This article expounds and assesses the key contentions of Man, the State, and War. It notes that the book contains meta-theoretical and theoretical components. Through a close re-examination of the text, the article shows how Waltz arrives at his third-image conclusion, reveals a number of errors of a conceptual or logical nature in the meta-theoretical moves that lead him to this conclusion, and explains how such errors are partly rooted in a deeper issue that the book addresses — how to integrate the three images (or three contending estimates of the major cause of war) into one overarching image of world politics based on the agent/structure dichotomy and the distinction between macro and micro enquiries. The article goes on to outline Waltz’s substantive theory of international politics, found in an embryonic form in Man, the State, and War, speculates on the sources of the book’s success, and assesses its main significance.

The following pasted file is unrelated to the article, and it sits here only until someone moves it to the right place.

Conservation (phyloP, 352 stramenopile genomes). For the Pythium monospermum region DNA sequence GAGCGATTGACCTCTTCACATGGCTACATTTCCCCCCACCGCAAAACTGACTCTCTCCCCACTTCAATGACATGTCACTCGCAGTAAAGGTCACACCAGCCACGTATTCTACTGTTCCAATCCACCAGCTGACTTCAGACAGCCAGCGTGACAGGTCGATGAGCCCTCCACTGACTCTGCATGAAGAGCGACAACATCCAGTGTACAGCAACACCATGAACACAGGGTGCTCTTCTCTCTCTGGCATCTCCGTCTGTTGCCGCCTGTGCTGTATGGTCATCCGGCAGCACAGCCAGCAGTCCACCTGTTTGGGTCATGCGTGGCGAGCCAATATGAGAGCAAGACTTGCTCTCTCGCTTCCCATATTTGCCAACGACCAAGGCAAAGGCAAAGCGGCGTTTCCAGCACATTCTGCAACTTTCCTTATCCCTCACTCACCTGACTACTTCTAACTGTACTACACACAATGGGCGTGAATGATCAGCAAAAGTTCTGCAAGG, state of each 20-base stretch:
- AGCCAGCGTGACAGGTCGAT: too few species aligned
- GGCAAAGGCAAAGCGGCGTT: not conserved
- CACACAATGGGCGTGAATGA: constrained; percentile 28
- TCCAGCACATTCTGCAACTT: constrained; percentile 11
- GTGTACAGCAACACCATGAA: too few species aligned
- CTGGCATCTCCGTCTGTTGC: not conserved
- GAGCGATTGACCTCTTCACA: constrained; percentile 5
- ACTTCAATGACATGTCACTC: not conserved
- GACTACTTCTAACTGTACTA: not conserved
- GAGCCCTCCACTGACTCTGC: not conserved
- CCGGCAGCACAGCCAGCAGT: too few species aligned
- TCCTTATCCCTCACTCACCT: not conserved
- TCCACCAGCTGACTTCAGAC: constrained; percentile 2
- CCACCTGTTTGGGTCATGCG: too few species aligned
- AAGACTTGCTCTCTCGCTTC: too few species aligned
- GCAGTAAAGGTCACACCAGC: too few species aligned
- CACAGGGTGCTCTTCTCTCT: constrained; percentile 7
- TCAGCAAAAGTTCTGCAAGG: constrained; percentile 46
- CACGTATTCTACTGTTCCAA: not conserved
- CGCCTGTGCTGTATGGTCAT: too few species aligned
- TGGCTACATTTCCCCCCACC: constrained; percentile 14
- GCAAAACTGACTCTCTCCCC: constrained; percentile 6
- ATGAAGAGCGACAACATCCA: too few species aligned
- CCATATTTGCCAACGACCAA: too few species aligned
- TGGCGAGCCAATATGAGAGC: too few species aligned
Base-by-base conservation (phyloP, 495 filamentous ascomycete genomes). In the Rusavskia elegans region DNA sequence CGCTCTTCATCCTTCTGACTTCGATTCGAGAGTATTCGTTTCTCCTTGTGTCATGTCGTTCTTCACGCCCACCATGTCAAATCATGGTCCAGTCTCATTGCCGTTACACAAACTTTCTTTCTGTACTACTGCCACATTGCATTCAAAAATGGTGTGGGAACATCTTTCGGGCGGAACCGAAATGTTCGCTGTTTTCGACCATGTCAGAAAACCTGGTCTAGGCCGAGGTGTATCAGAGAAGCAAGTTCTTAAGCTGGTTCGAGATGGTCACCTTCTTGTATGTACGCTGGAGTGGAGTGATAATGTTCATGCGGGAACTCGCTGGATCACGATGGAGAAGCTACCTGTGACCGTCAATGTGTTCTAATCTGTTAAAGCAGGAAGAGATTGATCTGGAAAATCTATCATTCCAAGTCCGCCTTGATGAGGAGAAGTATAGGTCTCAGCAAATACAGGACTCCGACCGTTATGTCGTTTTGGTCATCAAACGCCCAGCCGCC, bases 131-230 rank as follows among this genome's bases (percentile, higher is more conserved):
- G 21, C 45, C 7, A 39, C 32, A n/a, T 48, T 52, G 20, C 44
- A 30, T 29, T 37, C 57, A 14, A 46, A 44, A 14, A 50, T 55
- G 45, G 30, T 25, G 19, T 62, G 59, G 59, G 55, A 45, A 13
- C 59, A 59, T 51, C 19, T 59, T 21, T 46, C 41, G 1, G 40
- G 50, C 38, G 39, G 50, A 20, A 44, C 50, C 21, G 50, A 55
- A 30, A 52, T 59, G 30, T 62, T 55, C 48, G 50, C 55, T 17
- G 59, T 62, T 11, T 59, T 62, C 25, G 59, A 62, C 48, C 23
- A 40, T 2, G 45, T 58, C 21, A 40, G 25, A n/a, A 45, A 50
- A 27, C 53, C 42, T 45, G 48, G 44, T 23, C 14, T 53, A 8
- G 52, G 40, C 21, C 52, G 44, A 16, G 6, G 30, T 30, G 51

|Number of pages||17|
|Publication status||Published - Sept 2009|
- the State
- Kenneth Waltz